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Women's watches - The ladies only watch club

Women's watches The ladies only watch club

Watchmaking has succumbed to a kind of de facto unisex-ness. If we ignore all the repurposed and prettied-up men’s watches, genuine women’s timepieces are a relatively rare breed. Here is a portrait of a very exclusive club.

What is a women’s watch? In days gone by, it was a watch designed for women. Today, it’s a watch bought by women. The difference is significant. Women have been buying men’s watches for a long time, and brands responded by launching men’s watch collections, for women. What this meant, by and large, was adding a bit of bling to the dial and the bracelet. So what happened to the watches designed solely for women? There are a few left.

The ladies only watch club

Serpenti Tubogas 3 gold colours © Bulgari

The great men’s watch heist has been one of the main drivers of watch trends this century. Because women were borrowing their men’s watches, and then started buying the very same models, the chaps felt pressured into upping the testosterone levels. They started to go for bigger, chunkier timepieces whose virility could not be called into doubt, a trend that was particularly striking in sports watches.

The ladies only watch club

Panthère de Cartier with triple tour strap © Cartier

Then, watch brands began extending their existing collections into a new in-between segment, by making a few subtle changes. You want a women’s watch? Nothing could be easier. Try this shortcut: choose a men’s watch, ideally one that’s neither too broad nor too deep, and add a bit of lipstick, a touch of eyeliner and a subtle dewy foundation. Or, translated into watch-speak: a mother-of-pearl dial, a diamond bezel and a white or pearl grey satin strap. Precious metals entirely optional. One side benefit of this approach is that they provide an introduction to mechanical movements, something that women don’t always gravitate towards naturally.

The ladies only watch club

L'Allegra by de Grisogono © WorldTempus/David Chokron

But these are all exercises in repurposing, refitting, remodelling. There are hundreds of these watches that could be, or are, worn by men but in fact are worn by women! Even the smallest diameter timepieces have male customers in China, Japan, and even in the Old Continent, where 34 mm isn’t necessarily considered girly. They’re everywhere, their unisex styling often accompanied by safe, complacent design choices. And that explains the ubiquity of these gender-fluid styles, with their middle-of-the-road appeal, specifically designed not to lose sales. Engineered to please everyone, which is to say, often pleasing no one.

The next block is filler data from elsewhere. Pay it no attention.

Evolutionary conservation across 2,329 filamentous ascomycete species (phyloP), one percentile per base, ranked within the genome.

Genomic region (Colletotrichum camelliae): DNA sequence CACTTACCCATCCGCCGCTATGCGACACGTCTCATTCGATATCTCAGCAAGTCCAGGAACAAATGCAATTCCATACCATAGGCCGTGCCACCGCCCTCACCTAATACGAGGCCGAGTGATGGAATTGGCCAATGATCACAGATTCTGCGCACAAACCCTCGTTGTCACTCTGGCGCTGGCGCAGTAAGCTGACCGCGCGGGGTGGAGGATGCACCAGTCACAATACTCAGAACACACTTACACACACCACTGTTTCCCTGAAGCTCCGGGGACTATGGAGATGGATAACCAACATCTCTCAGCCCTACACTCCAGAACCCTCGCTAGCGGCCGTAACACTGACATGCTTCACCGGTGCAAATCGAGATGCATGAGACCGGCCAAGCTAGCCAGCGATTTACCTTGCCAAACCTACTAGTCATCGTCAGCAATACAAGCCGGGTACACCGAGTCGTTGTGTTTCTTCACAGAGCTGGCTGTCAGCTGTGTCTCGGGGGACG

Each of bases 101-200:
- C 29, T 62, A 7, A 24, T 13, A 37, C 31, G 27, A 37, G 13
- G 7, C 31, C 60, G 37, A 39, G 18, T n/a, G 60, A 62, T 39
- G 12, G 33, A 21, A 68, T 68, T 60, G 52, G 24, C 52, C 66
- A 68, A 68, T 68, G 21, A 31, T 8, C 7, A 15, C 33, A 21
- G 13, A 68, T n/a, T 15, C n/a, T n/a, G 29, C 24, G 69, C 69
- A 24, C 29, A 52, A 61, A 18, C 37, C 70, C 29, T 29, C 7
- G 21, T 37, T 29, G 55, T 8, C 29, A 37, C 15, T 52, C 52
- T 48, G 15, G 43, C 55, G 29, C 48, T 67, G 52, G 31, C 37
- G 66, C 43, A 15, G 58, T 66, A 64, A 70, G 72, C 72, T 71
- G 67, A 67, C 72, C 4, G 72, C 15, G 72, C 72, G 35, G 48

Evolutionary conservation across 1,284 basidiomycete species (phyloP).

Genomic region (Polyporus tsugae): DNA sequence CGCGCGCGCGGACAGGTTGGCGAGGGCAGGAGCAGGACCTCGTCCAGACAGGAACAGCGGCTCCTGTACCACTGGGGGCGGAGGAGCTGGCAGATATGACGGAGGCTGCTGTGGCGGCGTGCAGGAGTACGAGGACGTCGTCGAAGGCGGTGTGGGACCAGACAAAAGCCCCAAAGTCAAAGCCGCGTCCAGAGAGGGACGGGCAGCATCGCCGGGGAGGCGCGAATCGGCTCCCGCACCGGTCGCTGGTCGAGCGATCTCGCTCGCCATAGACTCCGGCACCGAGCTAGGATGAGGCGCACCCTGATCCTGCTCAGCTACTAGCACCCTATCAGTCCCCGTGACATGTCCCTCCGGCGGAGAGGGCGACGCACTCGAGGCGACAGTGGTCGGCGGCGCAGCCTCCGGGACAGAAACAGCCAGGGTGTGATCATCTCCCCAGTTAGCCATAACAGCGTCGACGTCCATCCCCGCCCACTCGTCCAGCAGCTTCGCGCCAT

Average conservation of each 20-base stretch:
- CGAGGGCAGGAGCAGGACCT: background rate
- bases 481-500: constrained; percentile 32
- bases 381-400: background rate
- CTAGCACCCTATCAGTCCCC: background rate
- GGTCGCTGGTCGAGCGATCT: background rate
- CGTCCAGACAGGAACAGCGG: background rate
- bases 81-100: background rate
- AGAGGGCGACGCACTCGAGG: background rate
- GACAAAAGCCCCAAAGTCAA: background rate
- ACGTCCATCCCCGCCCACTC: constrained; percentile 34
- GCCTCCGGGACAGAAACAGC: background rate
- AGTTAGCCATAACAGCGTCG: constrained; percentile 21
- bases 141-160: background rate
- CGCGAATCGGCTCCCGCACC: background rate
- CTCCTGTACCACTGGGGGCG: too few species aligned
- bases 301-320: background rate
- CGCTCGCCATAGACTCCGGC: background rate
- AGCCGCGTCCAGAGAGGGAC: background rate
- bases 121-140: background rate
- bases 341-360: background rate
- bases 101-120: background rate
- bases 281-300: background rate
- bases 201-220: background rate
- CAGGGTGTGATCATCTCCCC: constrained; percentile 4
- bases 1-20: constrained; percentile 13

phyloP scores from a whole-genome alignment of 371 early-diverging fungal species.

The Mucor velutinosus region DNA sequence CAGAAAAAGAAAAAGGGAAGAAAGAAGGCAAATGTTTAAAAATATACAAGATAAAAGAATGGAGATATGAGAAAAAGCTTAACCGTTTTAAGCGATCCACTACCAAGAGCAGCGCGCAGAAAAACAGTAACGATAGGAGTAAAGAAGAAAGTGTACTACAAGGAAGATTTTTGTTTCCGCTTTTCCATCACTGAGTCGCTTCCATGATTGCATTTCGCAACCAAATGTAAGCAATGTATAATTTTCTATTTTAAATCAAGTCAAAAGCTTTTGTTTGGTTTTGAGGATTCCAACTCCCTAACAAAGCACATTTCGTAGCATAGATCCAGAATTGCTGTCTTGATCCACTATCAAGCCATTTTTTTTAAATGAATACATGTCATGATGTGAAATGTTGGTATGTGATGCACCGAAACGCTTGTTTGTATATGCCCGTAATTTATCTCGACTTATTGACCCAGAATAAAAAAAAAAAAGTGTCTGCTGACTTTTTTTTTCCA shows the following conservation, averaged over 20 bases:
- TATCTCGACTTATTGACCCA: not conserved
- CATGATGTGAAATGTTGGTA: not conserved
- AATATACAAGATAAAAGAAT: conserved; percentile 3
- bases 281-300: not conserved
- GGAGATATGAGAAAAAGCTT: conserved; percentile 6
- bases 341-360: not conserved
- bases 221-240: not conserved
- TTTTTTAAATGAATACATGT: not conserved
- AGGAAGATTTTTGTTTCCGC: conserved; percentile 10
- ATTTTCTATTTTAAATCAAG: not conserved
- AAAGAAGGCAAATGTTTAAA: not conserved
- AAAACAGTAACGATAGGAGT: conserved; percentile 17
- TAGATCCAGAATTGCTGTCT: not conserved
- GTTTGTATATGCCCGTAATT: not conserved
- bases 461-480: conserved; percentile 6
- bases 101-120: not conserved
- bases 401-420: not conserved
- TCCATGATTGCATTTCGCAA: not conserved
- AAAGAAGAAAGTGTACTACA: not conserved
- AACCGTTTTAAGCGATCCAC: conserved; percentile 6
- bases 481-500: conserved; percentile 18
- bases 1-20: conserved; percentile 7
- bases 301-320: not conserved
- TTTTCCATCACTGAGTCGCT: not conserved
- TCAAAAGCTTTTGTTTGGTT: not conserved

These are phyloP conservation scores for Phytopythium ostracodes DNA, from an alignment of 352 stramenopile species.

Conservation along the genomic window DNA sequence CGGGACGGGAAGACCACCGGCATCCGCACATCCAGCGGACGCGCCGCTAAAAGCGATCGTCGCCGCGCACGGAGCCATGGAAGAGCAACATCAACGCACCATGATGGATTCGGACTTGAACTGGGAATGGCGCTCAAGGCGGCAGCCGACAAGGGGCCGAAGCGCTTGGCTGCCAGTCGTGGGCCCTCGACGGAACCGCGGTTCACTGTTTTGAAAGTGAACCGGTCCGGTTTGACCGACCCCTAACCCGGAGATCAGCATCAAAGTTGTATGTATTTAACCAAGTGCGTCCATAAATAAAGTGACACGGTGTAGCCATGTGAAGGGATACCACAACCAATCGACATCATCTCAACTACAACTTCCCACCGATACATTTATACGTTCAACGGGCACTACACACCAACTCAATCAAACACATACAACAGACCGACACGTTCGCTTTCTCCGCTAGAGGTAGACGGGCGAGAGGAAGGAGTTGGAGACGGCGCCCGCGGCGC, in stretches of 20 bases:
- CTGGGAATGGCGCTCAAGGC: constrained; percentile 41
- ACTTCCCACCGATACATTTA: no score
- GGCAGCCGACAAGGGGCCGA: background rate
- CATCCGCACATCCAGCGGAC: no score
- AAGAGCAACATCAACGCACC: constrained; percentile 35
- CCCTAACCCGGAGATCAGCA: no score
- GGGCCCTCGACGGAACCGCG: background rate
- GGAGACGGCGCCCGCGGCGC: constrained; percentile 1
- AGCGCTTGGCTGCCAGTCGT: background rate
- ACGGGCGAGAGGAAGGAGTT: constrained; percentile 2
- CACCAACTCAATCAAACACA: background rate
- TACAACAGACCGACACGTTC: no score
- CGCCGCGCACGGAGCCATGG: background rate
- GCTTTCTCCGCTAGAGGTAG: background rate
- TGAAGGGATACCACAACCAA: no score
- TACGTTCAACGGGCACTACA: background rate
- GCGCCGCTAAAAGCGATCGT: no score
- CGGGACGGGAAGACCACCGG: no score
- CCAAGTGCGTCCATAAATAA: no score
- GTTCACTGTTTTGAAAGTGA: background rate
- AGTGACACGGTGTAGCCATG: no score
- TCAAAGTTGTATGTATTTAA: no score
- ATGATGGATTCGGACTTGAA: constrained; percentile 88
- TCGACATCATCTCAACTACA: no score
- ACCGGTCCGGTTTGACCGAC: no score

The ladies only watch club

Cat's Eye Celestial © Girard-Perregaux

But it’s time to get off the fence and make a statement. While some watches easily navigate the gender gap, however blurred it may have become, there remains a legitimate place for uniquely feminine creations.

The ladies only watch club

Promesse © Baume & Mercier

It’s not just a question of diameter, although that can be a factor. It’s a matter of style. The same phenomenon applies in the clothing sector. A pantsuit is not the same thing as a suit. Shorties are not the same as boxers. A down jacket that looks sharply fitted on a man would not suit a slender-waisted woman.

The ladies only watch club

Code Coco © Chanel

These watches are often the work of jewellery companies, or watchmakers with a strong jewellery tradition. They are the Hortensia by Chaumet. Chopard’s Impériale. Code Coco or Première by Chanel. Cartier’s Panthère, Baignoire or Ballon Blanc. For Bulgari, it means Lucea or Diva. Allegra and so many more by De Grisogono. They are often set with jewels, always available in gold or, sometimes, steel. They are often smaller in size, but that’s a relatively recent fashion choice.

The ladies only watch club

Longines Symphonette © Longines

Watch brands too have produced creations for women, without a thought for men. Baume & Mercier’s Promesse. The Cat’s Eye by Girard-Perregaux. Symphonette from Longines. While masculinity dictates many of the canons of contemporary watchmaking, it is possible to sidestep these aesthetic codes with the creative use of different colours, materials and dimensions.

The ladies only watch club

Hortensia © Chaumet

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